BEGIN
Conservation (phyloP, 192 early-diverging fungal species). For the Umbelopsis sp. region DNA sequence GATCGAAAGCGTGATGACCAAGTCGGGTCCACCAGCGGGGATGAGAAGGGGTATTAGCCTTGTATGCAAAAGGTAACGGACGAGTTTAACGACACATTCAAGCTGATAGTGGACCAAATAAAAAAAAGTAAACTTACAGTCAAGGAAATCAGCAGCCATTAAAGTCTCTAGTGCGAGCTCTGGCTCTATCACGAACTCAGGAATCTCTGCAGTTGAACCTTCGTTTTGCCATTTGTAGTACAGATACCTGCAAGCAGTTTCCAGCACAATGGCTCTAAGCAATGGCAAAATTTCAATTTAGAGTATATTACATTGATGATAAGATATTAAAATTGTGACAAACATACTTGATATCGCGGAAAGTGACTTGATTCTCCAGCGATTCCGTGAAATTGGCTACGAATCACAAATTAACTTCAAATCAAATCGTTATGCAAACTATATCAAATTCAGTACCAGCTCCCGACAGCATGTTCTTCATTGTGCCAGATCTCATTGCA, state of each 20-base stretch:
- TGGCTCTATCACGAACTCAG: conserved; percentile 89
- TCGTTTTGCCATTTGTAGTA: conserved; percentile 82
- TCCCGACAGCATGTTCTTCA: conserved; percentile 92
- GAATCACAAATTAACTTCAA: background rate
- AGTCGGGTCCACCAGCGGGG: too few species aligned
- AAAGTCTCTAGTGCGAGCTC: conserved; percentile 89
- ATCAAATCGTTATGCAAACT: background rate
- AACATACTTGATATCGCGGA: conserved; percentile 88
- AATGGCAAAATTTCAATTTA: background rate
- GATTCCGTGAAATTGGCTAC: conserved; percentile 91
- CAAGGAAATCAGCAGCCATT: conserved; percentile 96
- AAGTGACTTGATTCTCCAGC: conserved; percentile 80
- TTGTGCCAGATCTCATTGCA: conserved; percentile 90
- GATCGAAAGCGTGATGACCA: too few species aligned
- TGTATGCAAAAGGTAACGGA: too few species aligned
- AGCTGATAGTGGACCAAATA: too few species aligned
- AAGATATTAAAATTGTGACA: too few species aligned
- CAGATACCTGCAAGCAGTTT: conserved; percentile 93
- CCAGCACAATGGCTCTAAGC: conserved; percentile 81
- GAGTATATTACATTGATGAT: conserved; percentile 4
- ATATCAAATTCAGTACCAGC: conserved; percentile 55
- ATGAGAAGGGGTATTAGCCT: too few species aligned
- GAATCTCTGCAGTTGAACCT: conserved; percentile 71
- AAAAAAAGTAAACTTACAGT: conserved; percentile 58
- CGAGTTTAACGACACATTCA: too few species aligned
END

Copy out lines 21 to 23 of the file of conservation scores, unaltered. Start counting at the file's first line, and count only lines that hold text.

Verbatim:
- GAGTATATTACATTGATGAT: conserved; percentile 4
- ATATCAAATTCAGTACCAGC: conserved; percentile 55
- ATGAGAAGGGGTATTAGCCT: too few species aligned